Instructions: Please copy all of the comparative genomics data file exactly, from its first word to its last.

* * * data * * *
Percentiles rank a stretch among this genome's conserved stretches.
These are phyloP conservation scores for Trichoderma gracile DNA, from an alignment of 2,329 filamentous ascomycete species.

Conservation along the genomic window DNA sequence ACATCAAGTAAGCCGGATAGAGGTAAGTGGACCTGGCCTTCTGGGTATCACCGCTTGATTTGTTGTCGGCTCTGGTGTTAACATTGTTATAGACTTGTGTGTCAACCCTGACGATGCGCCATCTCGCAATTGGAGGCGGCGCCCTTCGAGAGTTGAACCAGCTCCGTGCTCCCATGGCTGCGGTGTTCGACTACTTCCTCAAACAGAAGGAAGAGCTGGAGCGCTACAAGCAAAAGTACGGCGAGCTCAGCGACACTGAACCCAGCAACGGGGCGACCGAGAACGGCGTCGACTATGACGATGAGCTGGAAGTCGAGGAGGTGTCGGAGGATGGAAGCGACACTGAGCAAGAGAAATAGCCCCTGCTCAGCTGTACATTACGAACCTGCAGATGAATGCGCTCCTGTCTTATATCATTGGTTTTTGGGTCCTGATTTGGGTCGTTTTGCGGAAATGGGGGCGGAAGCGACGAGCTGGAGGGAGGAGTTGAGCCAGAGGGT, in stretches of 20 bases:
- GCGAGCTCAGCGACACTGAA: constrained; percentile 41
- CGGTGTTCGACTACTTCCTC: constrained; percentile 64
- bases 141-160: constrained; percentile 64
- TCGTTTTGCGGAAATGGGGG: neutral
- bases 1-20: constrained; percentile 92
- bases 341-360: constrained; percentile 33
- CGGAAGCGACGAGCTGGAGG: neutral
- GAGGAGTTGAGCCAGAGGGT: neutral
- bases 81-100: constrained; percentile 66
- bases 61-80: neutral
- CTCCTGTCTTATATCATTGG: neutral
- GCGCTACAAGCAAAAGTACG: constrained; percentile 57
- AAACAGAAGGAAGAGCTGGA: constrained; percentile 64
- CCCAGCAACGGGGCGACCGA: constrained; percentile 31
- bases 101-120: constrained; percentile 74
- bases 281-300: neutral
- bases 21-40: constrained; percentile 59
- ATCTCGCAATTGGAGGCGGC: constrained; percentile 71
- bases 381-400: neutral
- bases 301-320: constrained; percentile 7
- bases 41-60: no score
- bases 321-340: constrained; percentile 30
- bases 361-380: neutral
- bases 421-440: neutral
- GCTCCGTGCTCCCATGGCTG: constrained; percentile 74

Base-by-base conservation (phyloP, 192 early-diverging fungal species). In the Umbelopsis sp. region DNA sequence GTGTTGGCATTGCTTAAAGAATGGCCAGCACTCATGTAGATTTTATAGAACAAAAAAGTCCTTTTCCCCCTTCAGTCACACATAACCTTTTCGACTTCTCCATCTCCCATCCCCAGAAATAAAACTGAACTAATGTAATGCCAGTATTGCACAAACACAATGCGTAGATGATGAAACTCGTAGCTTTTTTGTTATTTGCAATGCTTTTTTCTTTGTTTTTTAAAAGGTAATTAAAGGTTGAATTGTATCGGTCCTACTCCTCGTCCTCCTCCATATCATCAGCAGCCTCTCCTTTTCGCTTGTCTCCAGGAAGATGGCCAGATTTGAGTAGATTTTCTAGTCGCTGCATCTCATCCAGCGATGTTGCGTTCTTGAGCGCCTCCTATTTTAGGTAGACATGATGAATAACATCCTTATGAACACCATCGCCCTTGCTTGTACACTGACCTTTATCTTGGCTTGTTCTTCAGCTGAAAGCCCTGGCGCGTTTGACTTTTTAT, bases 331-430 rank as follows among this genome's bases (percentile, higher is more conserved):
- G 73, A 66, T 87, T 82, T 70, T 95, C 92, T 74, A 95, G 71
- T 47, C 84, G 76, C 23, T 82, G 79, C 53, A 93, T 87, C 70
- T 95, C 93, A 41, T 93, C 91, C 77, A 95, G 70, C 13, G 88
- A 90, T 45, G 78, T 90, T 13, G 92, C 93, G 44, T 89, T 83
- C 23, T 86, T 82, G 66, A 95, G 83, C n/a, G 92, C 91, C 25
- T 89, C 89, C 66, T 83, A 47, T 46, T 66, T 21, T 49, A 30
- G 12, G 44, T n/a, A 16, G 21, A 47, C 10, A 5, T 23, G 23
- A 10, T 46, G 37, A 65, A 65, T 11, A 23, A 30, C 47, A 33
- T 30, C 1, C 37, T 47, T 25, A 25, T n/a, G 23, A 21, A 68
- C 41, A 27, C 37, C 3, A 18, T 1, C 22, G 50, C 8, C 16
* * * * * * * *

Percentiles rank a stretch among this genome's conserved stretches.
These are phyloP conservation scores for Trichoderma gracile DNA, from an alignment of 2,329 filamentous ascomycete species.

Conservation along the genomic window DNA sequence ACATCAAGTAAGCCGGATAGAGGTAAGTGGACCTGGCCTTCTGGGTATCACCGCTTGATTTGTTGTCGGCTCTGGTGTTAACATTGTTATAGACTTGTGTGTCAACCCTGACGATGCGCCATCTCGCAATTGGAGGCGGCGCCCTTCGAGAGTTGAACCAGCTCCGTGCTCCCATGGCTGCGGTGTTCGACTACTTCCTCAAACAGAAGGAAGAGCTGGAGCGCTACAAGCAAAAGTACGGCGAGCTCAGCGACACTGAACCCAGCAACGGGGCGACCGAGAACGGCGTCGACTATGACGATGAGCTGGAAGTCGAGGAGGTGTCGGAGGATGGAAGCGACACTGAGCAAGAGAAATAGCCCCTGCTCAGCTGTACATTACGAACCTGCAGATGAATGCGCTCCTGTCTTATATCATTGGTTTTTGGGTCCTGATTTGGGTCGTTTTGCGGAAATGGGGGCGGAAGCGACGAGCTGGAGGGAGGAGTTGAGCCAGAGGGT, in stretches of 20 bases:
- GCGAGCTCAGCGACACTGAA: constrained; percentile 41
- CGGTGTTCGACTACTTCCTC: constrained; percentile 64
- bases 141-160: constrained; percentile 64
- TCGTTTTGCGGAAATGGGGG: neutral
- bases 1-20: constrained; percentile 92
- bases 341-360: constrained; percentile 33
- CGGAAGCGACGAGCTGGAGG: neutral
- GAGGAGTTGAGCCAGAGGGT: neutral
- bases 81-100: constrained; percentile 66
- bases 61-80: neutral
- CTCCTGTCTTATATCATTGG: neutral
- GCGCTACAAGCAAAAGTACG: constrained; percentile 57
- AAACAGAAGGAAGAGCTGGA: constrained; percentile 64
- CCCAGCAACGGGGCGACCGA: constrained; percentile 31
- bases 101-120: constrained; percentile 74
- bases 281-300: neutral
- bases 21-40: constrained; percentile 59
- ATCTCGCAATTGGAGGCGGC: constrained; percentile 71
- bases 381-400: neutral
- bases 301-320: constrained; percentile 7
- bases 41-60: no score
- bases 321-340: constrained; percentile 30
- bases 361-380: neutral
- bases 421-440: neutral
- GCTCCGTGCTCCCATGGCTG: constrained; percentile 74

Base-by-base conservation (phyloP, 192 early-diverging fungal species). In the Umbelopsis sp. region DNA sequence GTGTTGGCATTGCTTAAAGAATGGCCAGCACTCATGTAGATTTTATAGAACAAAAAAGTCCTTTTCCCCCTTCAGTCACACATAACCTTTTCGACTTCTCCATCTCCCATCCCCAGAAATAAAACTGAACTAATGTAATGCCAGTATTGCACAAACACAATGCGTAGATGATGAAACTCGTAGCTTTTTTGTTATTTGCAATGCTTTTTTCTTTGTTTTTTAAAAGGTAATTAAAGGTTGAATTGTATCGGTCCTACTCCTCGTCCTCCTCCATATCATCAGCAGCCTCTCCTTTTCGCTTGTCTCCAGGAAGATGGCCAGATTTGAGTAGATTTTCTAGTCGCTGCATCTCATCCAGCGATGTTGCGTTCTTGAGCGCCTCCTATTTTAGGTAGACATGATGAATAACATCCTTATGAACACCATCGCCCTTGCTTGTACACTGACCTTTATCTTGGCTTGTTCTTCAGCTGAAAGCCCTGGCGCGTTTGACTTTTTAT, bases 331-430 rank as follows among this genome's bases (percentile, higher is more conserved):
- G 73, A 66, T 87, T 82, T 70, T 95, C 92, T 74, A 95, G 71
- T 47, C 84, G 76, C 23, T 82, G 79, C 53, A 93, T 87, C 70
- T 95, C 93, A 41, T 93, C 91, C 77, A 95, G 70, C 13, G 88
- A 90, T 45, G 78, T 90, T 13, G 92, C 93, G 44, T 89, T 83
- C 23, T 86, T 82, G 66, A 95, G 83, C n/a, G 92, C 91, C 25
- T 89, C 89, C 66, T 83, A 47, T 46, T 66, T 21, T 49, A 30
- G 12, G 44, T n/a, A 16, G 21, A 47, C 10, A 5, T 23, G 23
- A 10, T 46, G 37, A 65, A 65, T 11, A 23, A 30, C 47, A 33
- T 30, C 1, C 37, T 47, T 25, A 25, T n/a, G 23, A 21, A 68
- C 41, A 27, C 37, C 3, A 18, T 1, C 22, G 50, C 8, C 16